Wednesday, January 6, 2016

The Everglades is beautiful, but...

  I recently finished a 4-day trip through a part of the Everglades known years ago as the Bill Ashley Jungles. All within the park, this complicated area is lightly speckled with chickees from Pearl Bay to Watson River. Daily distances traveled between them can be as little as three miles; a perfect set up to spend more time exploring. This is an area of the Everglades that was once known to only the heartiest of the gladesmen, the hunters and fishermen of days long past. Now with satellite images and GPS, the less heartier can manage to get into the jungles; but many still get lost.

In addition to exploring new routes, I wanted to photograph. Without expectation, I was on a quest to capture the landscape. To pull it off, I needed two important elements, clouds and a foreground subject. I've been in here many times, but these elements have mostly eluded me. You see, this area of the Everglades is quite challenging for several reasons. One reason, it is flat. No matter where you are, water and sky dominate, leaving little room for anything except for a thin line of mangroves to separate the two. Harry Truman once said of the Everglades, "Here are no lofty peaks seeking the sky, no mighty glaciers or rushing streams wearing away the uplifted land." He got that right.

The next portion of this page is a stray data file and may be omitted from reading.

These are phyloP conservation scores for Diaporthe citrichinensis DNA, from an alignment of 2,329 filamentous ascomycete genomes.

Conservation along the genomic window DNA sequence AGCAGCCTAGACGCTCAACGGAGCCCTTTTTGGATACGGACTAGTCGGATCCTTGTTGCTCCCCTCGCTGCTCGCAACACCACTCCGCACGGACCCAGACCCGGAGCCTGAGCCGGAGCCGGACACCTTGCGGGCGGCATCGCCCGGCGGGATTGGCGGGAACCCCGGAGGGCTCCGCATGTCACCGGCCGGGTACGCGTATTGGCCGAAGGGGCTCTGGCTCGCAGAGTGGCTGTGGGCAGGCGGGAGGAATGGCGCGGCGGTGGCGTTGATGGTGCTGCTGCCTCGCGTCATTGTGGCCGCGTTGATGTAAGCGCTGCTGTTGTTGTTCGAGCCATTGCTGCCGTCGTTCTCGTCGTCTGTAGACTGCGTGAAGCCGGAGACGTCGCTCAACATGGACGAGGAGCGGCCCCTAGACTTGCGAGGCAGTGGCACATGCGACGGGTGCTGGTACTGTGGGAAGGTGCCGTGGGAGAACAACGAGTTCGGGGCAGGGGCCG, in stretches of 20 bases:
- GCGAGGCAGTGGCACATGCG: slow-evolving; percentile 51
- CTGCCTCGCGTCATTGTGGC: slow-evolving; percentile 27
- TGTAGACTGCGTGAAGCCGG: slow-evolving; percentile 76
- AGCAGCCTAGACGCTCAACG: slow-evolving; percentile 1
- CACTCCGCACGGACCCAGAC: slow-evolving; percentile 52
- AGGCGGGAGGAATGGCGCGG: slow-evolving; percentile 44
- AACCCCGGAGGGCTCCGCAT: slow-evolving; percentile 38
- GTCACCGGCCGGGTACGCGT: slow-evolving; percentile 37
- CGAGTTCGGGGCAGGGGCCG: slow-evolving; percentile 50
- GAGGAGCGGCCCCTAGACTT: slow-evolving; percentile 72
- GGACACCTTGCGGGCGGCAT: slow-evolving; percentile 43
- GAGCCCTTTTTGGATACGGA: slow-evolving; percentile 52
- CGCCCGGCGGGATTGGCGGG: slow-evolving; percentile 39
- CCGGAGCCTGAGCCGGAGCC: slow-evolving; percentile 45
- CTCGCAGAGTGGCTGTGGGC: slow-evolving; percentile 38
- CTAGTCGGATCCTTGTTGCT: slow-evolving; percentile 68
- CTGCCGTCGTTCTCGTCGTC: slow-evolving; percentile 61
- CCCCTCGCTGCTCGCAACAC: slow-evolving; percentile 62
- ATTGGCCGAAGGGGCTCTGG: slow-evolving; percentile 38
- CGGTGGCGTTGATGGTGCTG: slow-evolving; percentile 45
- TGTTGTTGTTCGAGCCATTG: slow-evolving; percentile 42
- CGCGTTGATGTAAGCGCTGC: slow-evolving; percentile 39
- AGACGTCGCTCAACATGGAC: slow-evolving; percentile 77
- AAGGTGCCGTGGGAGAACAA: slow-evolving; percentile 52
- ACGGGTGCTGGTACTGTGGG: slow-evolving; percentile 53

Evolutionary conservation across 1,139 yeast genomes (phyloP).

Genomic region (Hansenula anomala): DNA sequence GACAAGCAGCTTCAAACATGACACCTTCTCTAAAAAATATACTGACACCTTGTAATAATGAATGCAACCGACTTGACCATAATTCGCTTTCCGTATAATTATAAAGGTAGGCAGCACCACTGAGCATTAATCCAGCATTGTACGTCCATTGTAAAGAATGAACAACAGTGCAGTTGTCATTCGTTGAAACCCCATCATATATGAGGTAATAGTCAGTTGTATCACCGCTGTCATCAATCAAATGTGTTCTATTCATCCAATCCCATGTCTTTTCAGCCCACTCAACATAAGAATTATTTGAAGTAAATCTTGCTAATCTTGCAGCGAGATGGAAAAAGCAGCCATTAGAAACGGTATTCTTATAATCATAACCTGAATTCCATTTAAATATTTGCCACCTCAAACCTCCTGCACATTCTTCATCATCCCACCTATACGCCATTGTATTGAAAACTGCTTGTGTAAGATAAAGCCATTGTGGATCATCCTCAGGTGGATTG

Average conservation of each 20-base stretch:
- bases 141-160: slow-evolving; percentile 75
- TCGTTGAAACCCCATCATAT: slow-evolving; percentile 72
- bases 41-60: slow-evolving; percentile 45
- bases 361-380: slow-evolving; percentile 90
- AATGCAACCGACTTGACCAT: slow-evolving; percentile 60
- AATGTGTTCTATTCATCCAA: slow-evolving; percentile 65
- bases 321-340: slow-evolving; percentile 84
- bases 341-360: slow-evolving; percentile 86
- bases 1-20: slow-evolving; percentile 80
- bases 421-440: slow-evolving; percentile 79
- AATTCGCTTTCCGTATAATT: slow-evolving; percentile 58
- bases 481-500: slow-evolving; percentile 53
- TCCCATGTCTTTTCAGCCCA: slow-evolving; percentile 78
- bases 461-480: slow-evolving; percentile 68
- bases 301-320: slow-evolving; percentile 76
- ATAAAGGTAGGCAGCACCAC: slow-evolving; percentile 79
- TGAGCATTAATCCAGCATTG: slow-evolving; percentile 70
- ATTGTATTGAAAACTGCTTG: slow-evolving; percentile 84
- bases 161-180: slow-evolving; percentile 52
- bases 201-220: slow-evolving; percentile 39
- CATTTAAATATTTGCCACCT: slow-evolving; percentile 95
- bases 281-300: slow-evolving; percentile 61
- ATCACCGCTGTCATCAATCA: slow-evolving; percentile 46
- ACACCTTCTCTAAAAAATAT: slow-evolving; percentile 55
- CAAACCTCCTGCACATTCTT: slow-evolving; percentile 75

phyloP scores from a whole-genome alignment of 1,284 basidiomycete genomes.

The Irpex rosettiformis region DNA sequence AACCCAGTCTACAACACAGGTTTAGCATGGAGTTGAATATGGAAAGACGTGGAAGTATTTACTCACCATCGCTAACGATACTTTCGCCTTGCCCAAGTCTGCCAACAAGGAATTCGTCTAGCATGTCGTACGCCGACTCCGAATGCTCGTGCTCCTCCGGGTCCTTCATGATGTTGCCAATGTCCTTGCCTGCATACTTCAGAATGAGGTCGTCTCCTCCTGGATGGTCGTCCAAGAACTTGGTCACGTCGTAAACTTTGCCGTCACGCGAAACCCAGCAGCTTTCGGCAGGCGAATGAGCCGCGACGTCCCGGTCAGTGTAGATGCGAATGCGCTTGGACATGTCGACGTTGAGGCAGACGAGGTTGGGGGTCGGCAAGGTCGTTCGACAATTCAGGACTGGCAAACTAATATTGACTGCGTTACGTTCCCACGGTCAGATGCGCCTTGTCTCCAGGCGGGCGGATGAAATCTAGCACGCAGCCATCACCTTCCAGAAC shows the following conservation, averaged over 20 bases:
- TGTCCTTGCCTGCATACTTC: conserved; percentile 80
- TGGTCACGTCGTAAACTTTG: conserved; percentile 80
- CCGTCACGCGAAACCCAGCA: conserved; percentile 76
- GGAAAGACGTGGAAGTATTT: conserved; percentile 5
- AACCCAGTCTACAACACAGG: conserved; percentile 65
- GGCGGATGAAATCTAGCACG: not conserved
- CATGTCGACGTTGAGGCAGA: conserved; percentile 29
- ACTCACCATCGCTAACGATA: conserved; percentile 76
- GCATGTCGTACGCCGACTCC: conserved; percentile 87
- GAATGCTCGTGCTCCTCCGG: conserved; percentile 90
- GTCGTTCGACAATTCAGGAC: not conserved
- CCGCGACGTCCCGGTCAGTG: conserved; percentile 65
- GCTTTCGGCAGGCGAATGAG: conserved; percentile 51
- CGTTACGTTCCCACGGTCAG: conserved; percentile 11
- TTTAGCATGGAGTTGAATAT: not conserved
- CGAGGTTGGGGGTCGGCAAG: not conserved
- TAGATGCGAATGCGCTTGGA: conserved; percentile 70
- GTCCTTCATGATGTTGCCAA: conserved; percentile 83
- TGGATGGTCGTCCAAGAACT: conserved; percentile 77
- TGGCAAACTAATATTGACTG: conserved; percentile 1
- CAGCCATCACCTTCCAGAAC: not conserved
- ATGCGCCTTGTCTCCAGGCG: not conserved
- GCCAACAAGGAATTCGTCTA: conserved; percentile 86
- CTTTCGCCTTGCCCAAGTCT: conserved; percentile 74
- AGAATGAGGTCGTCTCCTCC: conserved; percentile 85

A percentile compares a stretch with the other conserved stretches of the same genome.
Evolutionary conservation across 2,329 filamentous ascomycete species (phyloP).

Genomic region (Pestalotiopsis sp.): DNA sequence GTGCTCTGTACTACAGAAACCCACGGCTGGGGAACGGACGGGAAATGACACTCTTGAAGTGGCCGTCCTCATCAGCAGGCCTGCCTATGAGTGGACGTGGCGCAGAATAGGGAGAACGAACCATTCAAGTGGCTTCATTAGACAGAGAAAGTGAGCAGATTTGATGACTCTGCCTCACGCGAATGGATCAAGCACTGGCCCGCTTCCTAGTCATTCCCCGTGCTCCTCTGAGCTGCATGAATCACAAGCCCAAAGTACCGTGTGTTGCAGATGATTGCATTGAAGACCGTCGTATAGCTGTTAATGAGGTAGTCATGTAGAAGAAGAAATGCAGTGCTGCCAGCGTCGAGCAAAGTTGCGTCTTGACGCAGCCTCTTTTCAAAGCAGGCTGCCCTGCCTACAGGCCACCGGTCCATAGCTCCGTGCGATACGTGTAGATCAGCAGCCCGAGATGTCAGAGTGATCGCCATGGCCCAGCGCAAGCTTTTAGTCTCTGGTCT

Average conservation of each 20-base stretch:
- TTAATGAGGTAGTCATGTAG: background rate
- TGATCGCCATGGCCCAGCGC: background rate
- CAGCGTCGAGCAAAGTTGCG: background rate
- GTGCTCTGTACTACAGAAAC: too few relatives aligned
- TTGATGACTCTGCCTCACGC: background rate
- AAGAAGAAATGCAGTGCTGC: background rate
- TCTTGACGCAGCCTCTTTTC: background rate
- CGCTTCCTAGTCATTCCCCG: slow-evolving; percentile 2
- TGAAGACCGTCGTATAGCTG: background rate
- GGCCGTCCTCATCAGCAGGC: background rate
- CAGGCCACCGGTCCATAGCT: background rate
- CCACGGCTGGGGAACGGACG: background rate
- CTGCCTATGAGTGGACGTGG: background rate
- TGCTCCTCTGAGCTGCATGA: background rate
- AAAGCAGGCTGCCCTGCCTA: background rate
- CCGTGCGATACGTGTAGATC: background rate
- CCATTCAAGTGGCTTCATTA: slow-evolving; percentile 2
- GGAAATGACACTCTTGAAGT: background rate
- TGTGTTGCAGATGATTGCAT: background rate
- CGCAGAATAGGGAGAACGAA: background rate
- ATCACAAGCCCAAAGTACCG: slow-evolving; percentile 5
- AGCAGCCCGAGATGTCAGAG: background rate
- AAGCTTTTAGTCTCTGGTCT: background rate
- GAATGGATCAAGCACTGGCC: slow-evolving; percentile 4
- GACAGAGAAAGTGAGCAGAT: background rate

This is by far not the first choice for a landscape photographer to pad her portfolio. Doubtful you will see many images of this low lying maze of mangroves and water on 500px among the glorious mountain ranges, dramatic rocky shorelines or picturesque waterfalls. If you really want to photograph this part of the Everglades, your best hope is for clouds in the sky. The Everglades produces dramatic skies which can go up against a mountain range image most days. But, they are unreliable and infrequent during winter months. 

Strong foreground subjects are few and far between in these parts. Best bet is to come here when water levels are relatively low so the grasses and sea floor patterns are revealed. Or maybe get yourself into a spot where a small mangrove tree stands alone. Without an interesting sky as background, you have very few strong elements to place in a landscape image. Sounds fruitless in every way, yet there I was.

And I have very little to show from this trip. It was a short trip comparatively and the wind was relentless. It was the wind that kept us on the chickees in the afternoon; no reason to go back out and explore the area to find an image when there are 20-25 knot winds blowing. At least on Lane Bay chickee I was able to photograph the wind-driven water. The wind created froth trails and with those afternoon cumulus clouds in the sky, I was attracted to the scene. The trails offered leading lines that worked well with the clouds. I attached a 50-lb water container to the tripod to secure it and attached filters to the lens under the midday sun. Using 2-sec exposures, I proceeded to capture the water as the wind drove it toward the chickee. That was about as exciting as it got behind the camera lens.

So why bother? It's the challenge of the off-the-grid Everglades that keeps me going. Take a look at the satellite image above. It's the Everglades, that's why.


  1. Thanks Joel! Hope you and your group had a nice trip. Thought about you all a lot with those SE winds!